Watch all the stories from Sunday's show:
Almost every day this week, there was a new challenge to Bill O'Reilly's past reporting. Now CNN has obtained an audio tape that contradicts what O'Reilly has said about covering the suicide of a figure in the investigation of the JFK assassination. JFKFacts.org editor Jefferson Morley, who first published the tape, explains its significance.
O'Reilly has criticized and even threatened some of the reporters who are covering the controversy. At the 8-minute mark in this video, Amanda Terkel describes what it was like to be "ambushed" by producers for O'Reilly's show.
Is O'Reilly a journalist, an entertainer or something else? Media critic and NYU journalism professor Jay Rosen says the best title might be "performance artist," and that Fox News is best understood as "resentment news" for a niche audience.
"The Dress" that lit up the Internet on Thursday night actually revealed something about the future of media. BuzzFeed editor-in-chief Ben Smith shares some of the lessons learned.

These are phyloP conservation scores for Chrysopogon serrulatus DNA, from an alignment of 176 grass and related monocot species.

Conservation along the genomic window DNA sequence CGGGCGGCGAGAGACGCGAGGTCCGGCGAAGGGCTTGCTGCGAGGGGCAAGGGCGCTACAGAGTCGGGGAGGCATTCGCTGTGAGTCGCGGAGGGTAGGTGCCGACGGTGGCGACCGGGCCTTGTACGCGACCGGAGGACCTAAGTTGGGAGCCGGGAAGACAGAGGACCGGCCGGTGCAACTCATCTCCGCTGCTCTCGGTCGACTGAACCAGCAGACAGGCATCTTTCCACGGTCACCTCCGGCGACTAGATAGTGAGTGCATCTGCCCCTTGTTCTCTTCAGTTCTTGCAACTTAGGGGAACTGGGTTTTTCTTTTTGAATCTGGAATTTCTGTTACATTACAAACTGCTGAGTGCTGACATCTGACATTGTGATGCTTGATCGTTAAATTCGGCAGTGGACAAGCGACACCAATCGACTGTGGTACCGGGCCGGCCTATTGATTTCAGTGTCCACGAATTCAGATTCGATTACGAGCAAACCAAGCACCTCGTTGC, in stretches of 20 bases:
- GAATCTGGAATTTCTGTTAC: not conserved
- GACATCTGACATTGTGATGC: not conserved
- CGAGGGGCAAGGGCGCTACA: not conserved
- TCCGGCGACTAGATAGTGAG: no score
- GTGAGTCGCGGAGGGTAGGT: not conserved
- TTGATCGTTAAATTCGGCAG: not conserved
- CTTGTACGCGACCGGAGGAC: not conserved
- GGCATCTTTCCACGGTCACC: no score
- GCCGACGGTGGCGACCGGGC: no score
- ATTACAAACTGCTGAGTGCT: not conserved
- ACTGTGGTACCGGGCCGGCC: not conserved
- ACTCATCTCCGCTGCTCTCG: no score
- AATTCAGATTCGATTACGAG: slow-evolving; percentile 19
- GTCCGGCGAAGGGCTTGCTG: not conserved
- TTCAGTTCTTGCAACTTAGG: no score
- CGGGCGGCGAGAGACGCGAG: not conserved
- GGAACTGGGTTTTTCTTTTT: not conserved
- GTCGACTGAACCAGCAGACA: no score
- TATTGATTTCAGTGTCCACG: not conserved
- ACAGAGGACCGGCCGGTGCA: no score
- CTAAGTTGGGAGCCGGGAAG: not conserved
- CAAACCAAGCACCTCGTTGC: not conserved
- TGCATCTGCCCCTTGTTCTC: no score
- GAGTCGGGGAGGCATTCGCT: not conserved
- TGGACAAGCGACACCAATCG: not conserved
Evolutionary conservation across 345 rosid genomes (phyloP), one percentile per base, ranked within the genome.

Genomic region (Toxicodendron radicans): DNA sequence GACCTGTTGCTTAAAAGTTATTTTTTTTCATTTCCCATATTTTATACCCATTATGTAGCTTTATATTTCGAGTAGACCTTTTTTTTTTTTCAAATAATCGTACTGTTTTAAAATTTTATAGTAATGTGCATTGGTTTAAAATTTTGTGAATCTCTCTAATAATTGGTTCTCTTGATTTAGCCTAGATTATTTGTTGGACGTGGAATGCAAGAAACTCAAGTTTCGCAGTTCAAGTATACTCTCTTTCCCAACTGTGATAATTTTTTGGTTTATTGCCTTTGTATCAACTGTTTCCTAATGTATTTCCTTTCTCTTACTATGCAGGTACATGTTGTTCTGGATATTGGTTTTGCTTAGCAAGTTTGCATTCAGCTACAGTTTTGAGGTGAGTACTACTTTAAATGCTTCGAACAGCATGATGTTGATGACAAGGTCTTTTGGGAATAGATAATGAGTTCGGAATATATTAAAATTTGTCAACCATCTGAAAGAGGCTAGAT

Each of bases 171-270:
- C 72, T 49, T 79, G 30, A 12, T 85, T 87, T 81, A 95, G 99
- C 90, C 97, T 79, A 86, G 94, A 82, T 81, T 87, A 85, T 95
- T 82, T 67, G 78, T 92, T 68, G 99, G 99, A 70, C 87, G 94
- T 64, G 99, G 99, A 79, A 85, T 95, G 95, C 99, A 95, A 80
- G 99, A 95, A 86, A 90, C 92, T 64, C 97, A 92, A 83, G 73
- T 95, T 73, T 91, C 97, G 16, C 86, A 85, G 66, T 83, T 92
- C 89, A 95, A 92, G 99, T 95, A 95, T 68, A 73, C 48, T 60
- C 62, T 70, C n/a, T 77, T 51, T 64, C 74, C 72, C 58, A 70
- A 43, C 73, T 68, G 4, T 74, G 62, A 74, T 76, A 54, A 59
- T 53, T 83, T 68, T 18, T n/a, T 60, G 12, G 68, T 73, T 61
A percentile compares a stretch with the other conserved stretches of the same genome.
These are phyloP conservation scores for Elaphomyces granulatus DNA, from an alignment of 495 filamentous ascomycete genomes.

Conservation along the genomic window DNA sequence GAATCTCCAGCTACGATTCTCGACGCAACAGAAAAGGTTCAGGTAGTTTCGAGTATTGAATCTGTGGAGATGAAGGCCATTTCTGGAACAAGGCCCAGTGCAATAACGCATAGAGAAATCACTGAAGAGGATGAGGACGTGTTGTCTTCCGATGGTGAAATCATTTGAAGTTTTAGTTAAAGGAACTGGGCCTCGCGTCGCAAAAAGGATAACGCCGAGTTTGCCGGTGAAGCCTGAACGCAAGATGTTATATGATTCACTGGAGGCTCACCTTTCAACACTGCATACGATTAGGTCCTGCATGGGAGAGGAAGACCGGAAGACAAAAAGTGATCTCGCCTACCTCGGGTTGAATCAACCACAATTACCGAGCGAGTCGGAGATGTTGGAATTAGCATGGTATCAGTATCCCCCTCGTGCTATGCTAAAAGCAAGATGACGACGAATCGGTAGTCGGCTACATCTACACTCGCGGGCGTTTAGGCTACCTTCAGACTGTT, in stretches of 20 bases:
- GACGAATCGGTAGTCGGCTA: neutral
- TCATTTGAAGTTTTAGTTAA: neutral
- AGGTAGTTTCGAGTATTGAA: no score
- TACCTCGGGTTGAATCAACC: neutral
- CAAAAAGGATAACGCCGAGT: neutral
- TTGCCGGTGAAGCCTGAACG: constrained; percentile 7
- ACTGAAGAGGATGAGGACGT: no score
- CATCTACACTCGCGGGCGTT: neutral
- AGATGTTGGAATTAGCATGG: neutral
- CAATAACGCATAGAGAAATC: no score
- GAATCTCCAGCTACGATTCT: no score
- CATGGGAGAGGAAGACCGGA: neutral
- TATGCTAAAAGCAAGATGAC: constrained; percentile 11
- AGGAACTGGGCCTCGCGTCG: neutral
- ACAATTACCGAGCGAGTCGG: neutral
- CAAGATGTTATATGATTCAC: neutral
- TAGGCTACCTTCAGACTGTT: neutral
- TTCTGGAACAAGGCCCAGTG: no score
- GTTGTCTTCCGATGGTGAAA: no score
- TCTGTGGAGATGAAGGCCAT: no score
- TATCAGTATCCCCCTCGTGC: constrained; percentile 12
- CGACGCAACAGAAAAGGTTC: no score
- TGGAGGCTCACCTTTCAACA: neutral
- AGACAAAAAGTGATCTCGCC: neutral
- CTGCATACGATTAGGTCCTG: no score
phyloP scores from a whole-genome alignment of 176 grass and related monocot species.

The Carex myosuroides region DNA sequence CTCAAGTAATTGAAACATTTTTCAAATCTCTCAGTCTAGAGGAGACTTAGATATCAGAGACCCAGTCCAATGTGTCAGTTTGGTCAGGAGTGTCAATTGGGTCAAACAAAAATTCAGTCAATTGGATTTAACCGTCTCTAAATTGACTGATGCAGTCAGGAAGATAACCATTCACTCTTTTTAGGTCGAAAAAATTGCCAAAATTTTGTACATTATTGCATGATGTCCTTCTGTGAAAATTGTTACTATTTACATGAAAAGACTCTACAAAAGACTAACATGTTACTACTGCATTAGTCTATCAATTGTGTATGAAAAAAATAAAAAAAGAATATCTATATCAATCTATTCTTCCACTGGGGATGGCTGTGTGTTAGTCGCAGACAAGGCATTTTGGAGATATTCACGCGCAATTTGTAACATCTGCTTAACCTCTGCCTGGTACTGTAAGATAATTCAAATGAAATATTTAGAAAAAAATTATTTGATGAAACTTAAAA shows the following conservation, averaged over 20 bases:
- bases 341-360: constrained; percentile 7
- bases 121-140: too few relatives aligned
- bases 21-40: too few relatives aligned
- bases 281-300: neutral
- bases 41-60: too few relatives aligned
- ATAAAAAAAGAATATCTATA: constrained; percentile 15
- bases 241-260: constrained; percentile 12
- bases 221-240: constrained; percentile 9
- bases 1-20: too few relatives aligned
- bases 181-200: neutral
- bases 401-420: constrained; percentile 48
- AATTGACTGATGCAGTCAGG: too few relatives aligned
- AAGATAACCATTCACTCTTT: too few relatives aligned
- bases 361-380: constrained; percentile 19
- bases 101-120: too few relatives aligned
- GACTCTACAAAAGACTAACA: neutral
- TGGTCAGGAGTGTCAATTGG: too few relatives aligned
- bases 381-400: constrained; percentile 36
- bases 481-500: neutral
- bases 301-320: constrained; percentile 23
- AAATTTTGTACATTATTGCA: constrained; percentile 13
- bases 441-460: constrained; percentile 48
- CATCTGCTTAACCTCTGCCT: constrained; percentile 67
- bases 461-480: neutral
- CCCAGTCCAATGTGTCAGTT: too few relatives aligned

Speaking of the Internet... the FCC is enacting new rules that seek to ensure so-called "net neutrality," but Senator Al Franken says the fight is not over. He responds to objections from Comcast and other big broadband providers.
And speaking of Comcast... it, Time Warner Cable and Al Sharpton are all defendants in a racial discrimination case brought forth by Byron Allen, the CEO of Entertainment Studios. Here's how Allen describes his case and what he's hoping to accomplish through the lawsuit.
Netflix's "House of Cards" is not just a television show, it's a pop culture phenomenon. With binges of the third season now underway, series creator Beau Willimon talks about how everyone has a little bit of Frank Underwood inside them.